The Vancouver city council has unanimously approved new regulations for electric vehicle charging stations, the Canadian Broadcasting Corporation (CBC) reports. Under the plan, approved Thursday, developers must include plug-ins for electric cars in at least 20 percent of parking stalls in new condominium and apartment buildings, along with some city-owned parking lots.

One commentator responded, “Yet another example of a Canadian special interest group of latte-sucking yuppie wimps that has taken over and obtained access to government policy.”

The council doubled the original proposal, which would have required only 10 percent of stalls to have the charging infrastructure. David Ramslie of the City of Vancouver said the initiative is drawing direct support from car manufacturers like Nissan and Mitsubishi.

“As a result of this each stall will cost $2,000, eh? Think again. Do the freaking math, folks. Those are after-tax dollars,” said the commentator.

Ramslie said the city is getting attention from car companies when it comes to new model launches. "We've had discussions to bring electric vehicles to Vancouver first because we feel this city is set up in so many ways to support electric vehicles."

“In addition, the cost will be added to your mortgage. Your real cost will be about $5,000 a stall, which is stupid beyond belief. People will likely pay for the charges via their credit cards, pushing the costs even higher,” replied commentator.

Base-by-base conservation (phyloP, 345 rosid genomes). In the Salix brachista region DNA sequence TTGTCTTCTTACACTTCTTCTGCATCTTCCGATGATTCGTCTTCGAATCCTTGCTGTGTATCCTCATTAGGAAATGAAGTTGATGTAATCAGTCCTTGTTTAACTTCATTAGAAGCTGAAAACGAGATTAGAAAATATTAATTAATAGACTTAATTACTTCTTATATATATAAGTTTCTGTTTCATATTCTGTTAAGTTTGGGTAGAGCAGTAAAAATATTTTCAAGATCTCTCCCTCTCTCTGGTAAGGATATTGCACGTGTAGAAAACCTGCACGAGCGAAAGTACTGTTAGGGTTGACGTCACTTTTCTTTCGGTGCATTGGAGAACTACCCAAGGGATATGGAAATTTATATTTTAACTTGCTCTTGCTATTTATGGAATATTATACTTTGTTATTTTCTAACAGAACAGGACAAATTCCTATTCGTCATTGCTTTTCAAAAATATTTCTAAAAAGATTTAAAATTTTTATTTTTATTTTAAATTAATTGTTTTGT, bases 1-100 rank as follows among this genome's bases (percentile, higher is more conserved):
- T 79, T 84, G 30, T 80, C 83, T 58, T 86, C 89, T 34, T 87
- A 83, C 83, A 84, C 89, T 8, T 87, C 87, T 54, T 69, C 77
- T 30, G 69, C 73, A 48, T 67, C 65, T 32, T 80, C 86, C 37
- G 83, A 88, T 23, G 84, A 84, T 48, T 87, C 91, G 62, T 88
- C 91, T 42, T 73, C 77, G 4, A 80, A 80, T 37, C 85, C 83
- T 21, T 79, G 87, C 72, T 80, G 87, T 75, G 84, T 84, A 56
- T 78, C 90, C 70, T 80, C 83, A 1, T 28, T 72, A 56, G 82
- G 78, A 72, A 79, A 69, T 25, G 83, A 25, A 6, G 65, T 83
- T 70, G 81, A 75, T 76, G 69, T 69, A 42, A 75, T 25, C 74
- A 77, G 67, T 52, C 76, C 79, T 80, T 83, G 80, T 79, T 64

The estimated price tag for the plug-ins is between $500 and $2,000 per stall. Developers are being given an 18-month grace period before the plug-ins are required.

“The fix is easy. Keep the special interest groups away from government policymaking. Oh, and you can bet the instructions will be in at least three or four languages, too. Anybody heard of an extension cord? You can buy one at Crappy Tire for about $20,”said the commentator.

“Electric cars are coming. They are in Europe and in Japan,” Mayor Gregor Robertson told Joanne Lee-Young of the Vancouver Sun, echoing observers who see that while Vancouver might lead Canada, it would be playing catch-up to many cities elsewhere, such as San Francisco and Paris, which already each have hundreds of charging stations and a growing culture for electric car use. “We need to be prepared.”

“Where does electricity come from?” asked the commentator.

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